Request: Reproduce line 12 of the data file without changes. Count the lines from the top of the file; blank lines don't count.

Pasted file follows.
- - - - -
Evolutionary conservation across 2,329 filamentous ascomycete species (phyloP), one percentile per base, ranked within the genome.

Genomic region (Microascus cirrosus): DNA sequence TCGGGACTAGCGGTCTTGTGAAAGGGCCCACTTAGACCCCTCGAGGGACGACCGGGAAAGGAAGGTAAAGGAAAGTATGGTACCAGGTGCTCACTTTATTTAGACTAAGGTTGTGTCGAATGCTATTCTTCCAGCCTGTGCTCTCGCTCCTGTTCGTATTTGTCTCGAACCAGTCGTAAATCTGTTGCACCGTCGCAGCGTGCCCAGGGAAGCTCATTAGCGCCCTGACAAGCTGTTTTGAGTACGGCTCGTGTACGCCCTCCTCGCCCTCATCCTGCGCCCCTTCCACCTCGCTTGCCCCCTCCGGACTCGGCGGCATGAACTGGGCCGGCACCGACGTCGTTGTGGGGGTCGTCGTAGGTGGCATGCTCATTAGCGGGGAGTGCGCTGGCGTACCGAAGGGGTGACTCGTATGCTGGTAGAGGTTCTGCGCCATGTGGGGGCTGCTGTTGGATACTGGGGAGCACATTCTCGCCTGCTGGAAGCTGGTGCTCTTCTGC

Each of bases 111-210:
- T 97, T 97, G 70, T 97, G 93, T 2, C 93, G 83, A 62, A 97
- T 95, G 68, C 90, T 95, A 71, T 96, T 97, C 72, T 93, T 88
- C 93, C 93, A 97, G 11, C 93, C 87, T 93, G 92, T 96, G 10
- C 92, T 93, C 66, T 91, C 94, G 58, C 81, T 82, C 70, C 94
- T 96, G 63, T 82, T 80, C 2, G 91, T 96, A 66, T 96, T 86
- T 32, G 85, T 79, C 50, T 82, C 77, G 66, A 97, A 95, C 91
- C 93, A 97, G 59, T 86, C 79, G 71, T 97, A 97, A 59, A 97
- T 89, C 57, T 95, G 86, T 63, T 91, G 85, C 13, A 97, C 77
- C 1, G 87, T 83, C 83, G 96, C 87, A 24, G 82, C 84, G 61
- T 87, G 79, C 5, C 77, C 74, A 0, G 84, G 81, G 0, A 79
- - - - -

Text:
- C 1, G 87, T 83, C 83, G 96, C 87, A 24, G 82, C 84, G 61